At the beginning of the show, Eilish was dramatically morbid, with several acts on adjacent stages such as a Jules Holland, and Harry Styles being lit and sinful. Later, Bad Bunny and Zhay Cortez performed in Spanish, a rare acknowledgment of the power of contemporary Spanish-language music. BTS extended a raft to deliver an exciting rendition of their hit “Dynamite”, a hyperchographed taunt for any artist who was bound by, you know, a stage. And Dua Lipa advertised herself as a nu-aerobics queen with an impressive set of hight-test discos.

Through another lens, Lipa’s performance can be seen as an eyelid for Yaskier’s music – a classicist with a high-gloss veneer. Typically, those types of artists are Grammy stock-in-trade, and this year there were a few of them, such as the recently formed association of Silk Sonic, Bruno Mars and Anderson. And despite pop music being less central in general, the guitars were not in short supply. The Black Pumas elevated their usually modest rock-soul occasionally a bit. Hamm played loose, lovable, harmony-rich rock, and Taylor Swift performed a medley of songs from her quarantine albums, rejuvenating the Grammy stage as a mysterious forest haunt.

That said, consider it a victory that the Grammys were largely in favor of the young, even when the method of creation was outdated. It reflects a conscious awareness that the show – the performances, at least, if not always the rewards – have the power to be replicas, not just horror. For example, treat yourself to country music this year: none of the country’s artists were male, and seeing that almost every major star in the country is a man of radio, it was a meaningful gesture. It gave a huge performance Mikki gaitan, The first black female soloist to receive a country category nomination – “Black Like Me” was deeply invested in her singing. (Singing still lost the best country solo performance to Vince Gill, a Grammy perennial.) He was sharp, but under-performed by Miranda Lambert and Marn Morris (who was unduly sad with the John Mayer cameo).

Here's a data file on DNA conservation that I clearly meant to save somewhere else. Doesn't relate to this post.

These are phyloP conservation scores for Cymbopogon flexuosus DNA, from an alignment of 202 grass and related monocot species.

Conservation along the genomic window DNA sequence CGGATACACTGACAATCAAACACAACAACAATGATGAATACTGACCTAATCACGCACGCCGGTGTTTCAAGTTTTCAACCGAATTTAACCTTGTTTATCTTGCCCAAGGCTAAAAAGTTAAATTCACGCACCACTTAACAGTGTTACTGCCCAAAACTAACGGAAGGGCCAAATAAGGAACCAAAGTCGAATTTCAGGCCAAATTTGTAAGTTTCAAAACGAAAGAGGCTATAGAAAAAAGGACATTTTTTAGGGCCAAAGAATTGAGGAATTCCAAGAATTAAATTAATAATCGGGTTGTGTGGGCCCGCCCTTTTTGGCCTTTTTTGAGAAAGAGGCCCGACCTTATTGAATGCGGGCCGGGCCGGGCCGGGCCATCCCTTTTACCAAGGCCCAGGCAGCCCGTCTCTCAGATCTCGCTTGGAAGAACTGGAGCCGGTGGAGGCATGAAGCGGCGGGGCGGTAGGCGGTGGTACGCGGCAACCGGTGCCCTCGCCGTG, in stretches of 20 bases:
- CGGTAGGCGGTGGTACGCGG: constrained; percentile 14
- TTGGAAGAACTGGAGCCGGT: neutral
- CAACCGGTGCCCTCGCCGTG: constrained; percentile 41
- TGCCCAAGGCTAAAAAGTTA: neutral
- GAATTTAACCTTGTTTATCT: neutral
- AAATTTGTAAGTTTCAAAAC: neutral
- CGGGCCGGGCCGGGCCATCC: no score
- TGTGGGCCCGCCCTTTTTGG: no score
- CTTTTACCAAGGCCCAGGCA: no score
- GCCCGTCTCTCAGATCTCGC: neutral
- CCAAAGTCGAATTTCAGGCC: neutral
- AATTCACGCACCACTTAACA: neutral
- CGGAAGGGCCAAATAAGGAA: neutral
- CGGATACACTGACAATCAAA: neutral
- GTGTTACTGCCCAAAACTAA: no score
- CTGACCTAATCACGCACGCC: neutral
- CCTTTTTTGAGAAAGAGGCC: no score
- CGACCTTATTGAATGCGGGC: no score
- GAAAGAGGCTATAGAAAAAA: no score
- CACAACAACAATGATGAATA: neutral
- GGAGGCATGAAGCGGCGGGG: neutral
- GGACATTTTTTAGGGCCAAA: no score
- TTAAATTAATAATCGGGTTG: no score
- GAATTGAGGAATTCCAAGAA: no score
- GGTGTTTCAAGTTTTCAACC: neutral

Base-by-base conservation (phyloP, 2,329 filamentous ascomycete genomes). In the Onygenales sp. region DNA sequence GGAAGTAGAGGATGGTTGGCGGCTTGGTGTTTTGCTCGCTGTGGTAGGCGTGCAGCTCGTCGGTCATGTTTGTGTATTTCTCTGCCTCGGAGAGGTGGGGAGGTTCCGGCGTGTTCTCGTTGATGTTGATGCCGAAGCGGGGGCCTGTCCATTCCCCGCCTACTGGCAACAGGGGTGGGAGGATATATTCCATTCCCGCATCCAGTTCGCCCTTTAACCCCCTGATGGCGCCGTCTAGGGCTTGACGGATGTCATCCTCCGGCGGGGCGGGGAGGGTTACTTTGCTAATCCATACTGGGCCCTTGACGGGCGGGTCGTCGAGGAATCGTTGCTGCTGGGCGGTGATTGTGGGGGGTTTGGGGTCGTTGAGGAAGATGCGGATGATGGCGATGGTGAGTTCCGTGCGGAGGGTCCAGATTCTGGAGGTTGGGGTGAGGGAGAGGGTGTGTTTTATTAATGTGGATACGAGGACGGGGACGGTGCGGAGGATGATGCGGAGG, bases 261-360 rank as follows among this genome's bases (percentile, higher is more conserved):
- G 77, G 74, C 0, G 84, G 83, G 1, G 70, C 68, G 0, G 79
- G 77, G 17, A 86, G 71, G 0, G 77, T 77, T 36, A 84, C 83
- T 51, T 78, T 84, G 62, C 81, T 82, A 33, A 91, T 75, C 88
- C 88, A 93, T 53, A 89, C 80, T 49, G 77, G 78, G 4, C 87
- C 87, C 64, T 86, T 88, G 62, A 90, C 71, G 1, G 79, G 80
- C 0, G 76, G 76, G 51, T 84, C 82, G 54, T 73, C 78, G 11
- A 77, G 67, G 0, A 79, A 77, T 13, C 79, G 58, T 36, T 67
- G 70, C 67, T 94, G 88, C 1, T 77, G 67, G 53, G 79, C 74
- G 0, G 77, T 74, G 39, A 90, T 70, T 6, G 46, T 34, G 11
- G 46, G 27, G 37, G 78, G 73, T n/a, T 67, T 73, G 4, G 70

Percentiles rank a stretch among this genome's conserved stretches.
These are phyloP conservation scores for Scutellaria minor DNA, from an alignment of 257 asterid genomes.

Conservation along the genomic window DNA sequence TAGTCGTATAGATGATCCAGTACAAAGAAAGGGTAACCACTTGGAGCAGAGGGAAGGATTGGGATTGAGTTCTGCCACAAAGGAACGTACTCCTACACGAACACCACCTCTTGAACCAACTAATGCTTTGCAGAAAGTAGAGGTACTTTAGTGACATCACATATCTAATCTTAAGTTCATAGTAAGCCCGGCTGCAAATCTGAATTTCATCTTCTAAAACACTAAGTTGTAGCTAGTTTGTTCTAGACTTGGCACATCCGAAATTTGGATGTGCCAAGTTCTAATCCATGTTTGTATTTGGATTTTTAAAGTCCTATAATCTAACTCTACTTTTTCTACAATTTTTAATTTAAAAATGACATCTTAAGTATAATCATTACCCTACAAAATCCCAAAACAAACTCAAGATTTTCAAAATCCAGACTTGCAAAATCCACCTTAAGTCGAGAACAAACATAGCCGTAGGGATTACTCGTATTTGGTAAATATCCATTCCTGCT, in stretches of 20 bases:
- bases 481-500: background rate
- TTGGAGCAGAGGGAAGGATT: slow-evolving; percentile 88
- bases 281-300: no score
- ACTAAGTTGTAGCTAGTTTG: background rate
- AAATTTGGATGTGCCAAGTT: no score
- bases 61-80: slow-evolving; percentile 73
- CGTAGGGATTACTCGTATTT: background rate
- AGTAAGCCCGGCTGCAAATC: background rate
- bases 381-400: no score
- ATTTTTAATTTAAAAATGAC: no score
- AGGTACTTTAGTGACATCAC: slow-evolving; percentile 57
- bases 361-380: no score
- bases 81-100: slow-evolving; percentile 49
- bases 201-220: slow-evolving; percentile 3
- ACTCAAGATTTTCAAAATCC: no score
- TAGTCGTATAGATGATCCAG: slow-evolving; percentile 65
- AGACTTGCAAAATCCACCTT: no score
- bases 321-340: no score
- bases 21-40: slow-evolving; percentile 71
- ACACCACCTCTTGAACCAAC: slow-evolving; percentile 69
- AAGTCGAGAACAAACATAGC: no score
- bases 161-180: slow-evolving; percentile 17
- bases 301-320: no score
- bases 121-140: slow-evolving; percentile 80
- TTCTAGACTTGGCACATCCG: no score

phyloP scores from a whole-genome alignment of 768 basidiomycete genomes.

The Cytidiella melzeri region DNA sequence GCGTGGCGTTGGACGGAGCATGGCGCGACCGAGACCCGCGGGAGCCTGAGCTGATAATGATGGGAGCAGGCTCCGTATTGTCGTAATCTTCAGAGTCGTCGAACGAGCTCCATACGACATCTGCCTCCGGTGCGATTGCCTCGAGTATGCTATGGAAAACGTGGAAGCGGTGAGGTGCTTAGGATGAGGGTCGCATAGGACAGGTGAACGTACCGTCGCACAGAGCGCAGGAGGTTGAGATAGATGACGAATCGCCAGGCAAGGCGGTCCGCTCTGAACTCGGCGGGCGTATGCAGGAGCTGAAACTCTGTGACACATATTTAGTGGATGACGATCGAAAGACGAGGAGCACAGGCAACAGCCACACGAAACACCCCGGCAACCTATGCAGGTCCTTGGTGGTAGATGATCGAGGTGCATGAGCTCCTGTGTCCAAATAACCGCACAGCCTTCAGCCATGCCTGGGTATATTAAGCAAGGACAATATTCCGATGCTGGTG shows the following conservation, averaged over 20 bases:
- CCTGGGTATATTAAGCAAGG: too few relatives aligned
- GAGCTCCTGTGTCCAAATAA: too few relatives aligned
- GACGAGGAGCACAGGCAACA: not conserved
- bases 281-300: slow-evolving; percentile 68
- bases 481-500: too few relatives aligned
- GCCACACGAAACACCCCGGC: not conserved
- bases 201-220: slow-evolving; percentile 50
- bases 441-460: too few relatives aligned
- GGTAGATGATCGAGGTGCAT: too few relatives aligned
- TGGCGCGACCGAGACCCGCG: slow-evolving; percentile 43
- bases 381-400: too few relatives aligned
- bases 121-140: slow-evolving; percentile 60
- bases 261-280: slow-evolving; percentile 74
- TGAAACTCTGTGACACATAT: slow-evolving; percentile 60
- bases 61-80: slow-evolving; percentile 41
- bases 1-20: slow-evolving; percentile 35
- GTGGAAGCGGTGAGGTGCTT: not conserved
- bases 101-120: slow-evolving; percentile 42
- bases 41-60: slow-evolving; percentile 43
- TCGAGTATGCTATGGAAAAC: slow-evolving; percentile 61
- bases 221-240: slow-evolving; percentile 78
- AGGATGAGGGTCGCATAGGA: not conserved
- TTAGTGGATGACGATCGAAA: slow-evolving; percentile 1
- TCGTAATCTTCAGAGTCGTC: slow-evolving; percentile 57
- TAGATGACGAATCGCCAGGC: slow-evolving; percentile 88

For the spirit of the deceptively developed and continuing Grammids, the Grams find themselves inside, looking no further than this year’s Hip-Hop Awards. The Best Rap Album was won by Nas, one of the defining rappers of the 1990s. It was her first Grammy, which won for a little-heralded late-career album – the kind of year-let-dollar-short gesture that is a frequent Grammy phenomenon. But the best rap song and best rap performance went to Megan Thee Stallion (with Beyoncé), which is in almost every way other than popular acclaim, a rogue. The Grammys have honored him so well that he feels clashed with the leading rappers of decades so early in his career. Hip-hop, on the other hand, has come so far that its elders get a head-scratching victory, just as rock, country, and older generations have for generations.

The villagers live in the heart, a balancing act – a big tent aimed at satisfying everyone, not making anyone completely happy. Even the distribution of this year’s major awards, after last year’s ELISE sweep, looked very distinctive. But Swift is 31, Megan the Stallion is 26, HER is 23, Eilish is 19. No one is waiting for his praise. This is a victory of its kind.